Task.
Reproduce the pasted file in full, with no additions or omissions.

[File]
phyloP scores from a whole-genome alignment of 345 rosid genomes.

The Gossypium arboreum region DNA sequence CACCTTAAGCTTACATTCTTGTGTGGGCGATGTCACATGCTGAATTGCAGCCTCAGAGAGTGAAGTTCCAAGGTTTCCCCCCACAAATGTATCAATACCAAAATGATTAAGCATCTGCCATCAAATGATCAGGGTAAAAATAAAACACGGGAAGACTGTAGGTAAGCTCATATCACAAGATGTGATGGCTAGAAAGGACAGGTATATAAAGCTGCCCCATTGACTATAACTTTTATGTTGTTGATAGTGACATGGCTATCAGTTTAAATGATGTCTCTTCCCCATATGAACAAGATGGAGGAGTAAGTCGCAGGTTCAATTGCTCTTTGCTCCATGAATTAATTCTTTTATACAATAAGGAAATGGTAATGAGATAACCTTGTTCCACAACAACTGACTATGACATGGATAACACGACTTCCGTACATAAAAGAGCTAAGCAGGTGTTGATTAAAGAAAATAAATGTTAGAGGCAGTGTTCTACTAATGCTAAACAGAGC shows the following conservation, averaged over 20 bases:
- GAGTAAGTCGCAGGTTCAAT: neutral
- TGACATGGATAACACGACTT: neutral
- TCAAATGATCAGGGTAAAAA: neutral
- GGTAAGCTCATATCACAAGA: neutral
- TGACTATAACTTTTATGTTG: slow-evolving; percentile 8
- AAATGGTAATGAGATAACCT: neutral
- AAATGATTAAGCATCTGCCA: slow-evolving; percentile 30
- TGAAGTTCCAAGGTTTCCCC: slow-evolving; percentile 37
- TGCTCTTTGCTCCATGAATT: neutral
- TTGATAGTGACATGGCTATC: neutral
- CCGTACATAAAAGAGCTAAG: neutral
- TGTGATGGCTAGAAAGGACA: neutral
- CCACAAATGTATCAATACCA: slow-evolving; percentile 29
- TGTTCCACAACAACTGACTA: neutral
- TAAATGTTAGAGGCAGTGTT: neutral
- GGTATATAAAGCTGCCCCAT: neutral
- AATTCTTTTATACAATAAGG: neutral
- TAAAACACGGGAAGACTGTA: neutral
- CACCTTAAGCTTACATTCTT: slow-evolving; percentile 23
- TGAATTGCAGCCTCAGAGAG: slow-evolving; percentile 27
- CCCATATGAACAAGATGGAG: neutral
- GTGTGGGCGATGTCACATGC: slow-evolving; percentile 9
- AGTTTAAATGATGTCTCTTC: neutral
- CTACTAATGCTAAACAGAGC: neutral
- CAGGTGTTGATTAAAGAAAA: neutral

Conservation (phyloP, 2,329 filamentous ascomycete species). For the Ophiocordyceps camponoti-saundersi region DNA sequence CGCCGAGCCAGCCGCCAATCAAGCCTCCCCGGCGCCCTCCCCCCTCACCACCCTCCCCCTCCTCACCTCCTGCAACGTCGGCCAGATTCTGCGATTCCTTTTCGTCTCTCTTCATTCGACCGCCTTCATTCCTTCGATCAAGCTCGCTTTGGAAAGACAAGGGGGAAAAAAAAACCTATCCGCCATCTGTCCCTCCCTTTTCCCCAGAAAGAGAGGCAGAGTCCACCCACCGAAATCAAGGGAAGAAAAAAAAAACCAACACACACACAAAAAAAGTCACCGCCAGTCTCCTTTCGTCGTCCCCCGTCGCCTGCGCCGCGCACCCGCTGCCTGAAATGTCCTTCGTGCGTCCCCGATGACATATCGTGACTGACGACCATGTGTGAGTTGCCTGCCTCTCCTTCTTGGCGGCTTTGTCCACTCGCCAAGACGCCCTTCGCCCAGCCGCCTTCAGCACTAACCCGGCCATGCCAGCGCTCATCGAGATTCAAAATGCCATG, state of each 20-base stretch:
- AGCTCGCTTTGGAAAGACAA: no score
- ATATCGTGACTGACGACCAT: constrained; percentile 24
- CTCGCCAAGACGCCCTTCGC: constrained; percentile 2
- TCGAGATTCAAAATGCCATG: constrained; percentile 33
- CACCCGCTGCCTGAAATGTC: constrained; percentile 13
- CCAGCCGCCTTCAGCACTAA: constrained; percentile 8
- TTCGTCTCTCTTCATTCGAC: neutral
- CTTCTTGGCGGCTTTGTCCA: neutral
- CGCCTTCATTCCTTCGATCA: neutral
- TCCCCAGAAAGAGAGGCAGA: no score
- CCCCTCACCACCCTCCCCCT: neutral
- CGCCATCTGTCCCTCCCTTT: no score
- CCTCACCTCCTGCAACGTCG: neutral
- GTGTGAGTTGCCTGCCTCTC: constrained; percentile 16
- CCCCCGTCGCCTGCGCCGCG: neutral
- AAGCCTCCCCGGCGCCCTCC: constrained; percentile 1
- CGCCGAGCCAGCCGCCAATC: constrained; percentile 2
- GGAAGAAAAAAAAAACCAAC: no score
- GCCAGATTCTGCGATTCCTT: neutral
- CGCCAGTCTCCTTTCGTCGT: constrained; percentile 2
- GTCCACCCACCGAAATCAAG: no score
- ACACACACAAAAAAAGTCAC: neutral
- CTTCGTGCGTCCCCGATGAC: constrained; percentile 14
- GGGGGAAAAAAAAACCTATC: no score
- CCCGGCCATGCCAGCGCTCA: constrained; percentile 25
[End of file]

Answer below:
phyloP scores from a whole-genome alignment of 345 rosid genomes.

The Gossypium arboreum region DNA sequence CACCTTAAGCTTACATTCTTGTGTGGGCGATGTCACATGCTGAATTGCAGCCTCAGAGAGTGAAGTTCCAAGGTTTCCCCCCACAAATGTATCAATACCAAAATGATTAAGCATCTGCCATCAAATGATCAGGGTAAAAATAAAACACGGGAAGACTGTAGGTAAGCTCATATCACAAGATGTGATGGCTAGAAAGGACAGGTATATAAAGCTGCCCCATTGACTATAACTTTTATGTTGTTGATAGTGACATGGCTATCAGTTTAAATGATGTCTCTTCCCCATATGAACAAGATGGAGGAGTAAGTCGCAGGTTCAATTGCTCTTTGCTCCATGAATTAATTCTTTTATACAATAAGGAAATGGTAATGAGATAACCTTGTTCCACAACAACTGACTATGACATGGATAACACGACTTCCGTACATAAAAGAGCTAAGCAGGTGTTGATTAAAGAAAATAAATGTTAGAGGCAGTGTTCTACTAATGCTAAACAGAGC shows the following conservation, averaged over 20 bases:
- GAGTAAGTCGCAGGTTCAAT: neutral
- TGACATGGATAACACGACTT: neutral
- TCAAATGATCAGGGTAAAAA: neutral
- GGTAAGCTCATATCACAAGA: neutral
- TGACTATAACTTTTATGTTG: slow-evolving; percentile 8
- AAATGGTAATGAGATAACCT: neutral
- AAATGATTAAGCATCTGCCA: slow-evolving; percentile 30
- TGAAGTTCCAAGGTTTCCCC: slow-evolving; percentile 37
- TGCTCTTTGCTCCATGAATT: neutral
- TTGATAGTGACATGGCTATC: neutral
- CCGTACATAAAAGAGCTAAG: neutral
- TGTGATGGCTAGAAAGGACA: neutral
- CCACAAATGTATCAATACCA: slow-evolving; percentile 29
- TGTTCCACAACAACTGACTA: neutral
- TAAATGTTAGAGGCAGTGTT: neutral
- GGTATATAAAGCTGCCCCAT: neutral
- AATTCTTTTATACAATAAGG: neutral
- TAAAACACGGGAAGACTGTA: neutral
- CACCTTAAGCTTACATTCTT: slow-evolving; percentile 23
- TGAATTGCAGCCTCAGAGAG: slow-evolving; percentile 27
- CCCATATGAACAAGATGGAG: neutral
- GTGTGGGCGATGTCACATGC: slow-evolving; percentile 9
- AGTTTAAATGATGTCTCTTC: neutral
- CTACTAATGCTAAACAGAGC: neutral
- CAGGTGTTGATTAAAGAAAA: neutral

Conservation (phyloP, 2,329 filamentous ascomycete species). For the Ophiocordyceps camponoti-saundersi region DNA sequence CGCCGAGCCAGCCGCCAATCAAGCCTCCCCGGCGCCCTCCCCCCTCACCACCCTCCCCCTCCTCACCTCCTGCAACGTCGGCCAGATTCTGCGATTCCTTTTCGTCTCTCTTCATTCGACCGCCTTCATTCCTTCGATCAAGCTCGCTTTGGAAAGACAAGGGGGAAAAAAAAACCTATCCGCCATCTGTCCCTCCCTTTTCCCCAGAAAGAGAGGCAGAGTCCACCCACCGAAATCAAGGGAAGAAAAAAAAAACCAACACACACACAAAAAAAGTCACCGCCAGTCTCCTTTCGTCGTCCCCCGTCGCCTGCGCCGCGCACCCGCTGCCTGAAATGTCCTTCGTGCGTCCCCGATGACATATCGTGACTGACGACCATGTGTGAGTTGCCTGCCTCTCCTTCTTGGCGGCTTTGTCCACTCGCCAAGACGCCCTTCGCCCAGCCGCCTTCAGCACTAACCCGGCCATGCCAGCGCTCATCGAGATTCAAAATGCCATG, state of each 20-base stretch:
- AGCTCGCTTTGGAAAGACAA: no score
- ATATCGTGACTGACGACCAT: constrained; percentile 24
- CTCGCCAAGACGCCCTTCGC: constrained; percentile 2
- TCGAGATTCAAAATGCCATG: constrained; percentile 33
- CACCCGCTGCCTGAAATGTC: constrained; percentile 13
- CCAGCCGCCTTCAGCACTAA: constrained; percentile 8
- TTCGTCTCTCTTCATTCGAC: neutral
- CTTCTTGGCGGCTTTGTCCA: neutral
- CGCCTTCATTCCTTCGATCA: neutral
- TCCCCAGAAAGAGAGGCAGA: no score
- CCCCTCACCACCCTCCCCCT: neutral
- CGCCATCTGTCCCTCCCTTT: no score
- CCTCACCTCCTGCAACGTCG: neutral
- GTGTGAGTTGCCTGCCTCTC: constrained; percentile 16
- CCCCCGTCGCCTGCGCCGCG: neutral
- AAGCCTCCCCGGCGCCCTCC: constrained; percentile 1
- CGCCGAGCCAGCCGCCAATC: constrained; percentile 2
- GGAAGAAAAAAAAAACCAAC: no score
- GCCAGATTCTGCGATTCCTT: neutral
- CGCCAGTCTCCTTTCGTCGT: constrained; percentile 2
- GTCCACCCACCGAAATCAAG: no score
- ACACACACAAAAAAAGTCAC: neutral
- CTTCGTGCGTCCCCGATGAC: constrained; percentile 14
- GGGGGAAAAAAAAACCTATC: no score
- CCCGGCCATGCCAGCGCTCA: constrained; percentile 25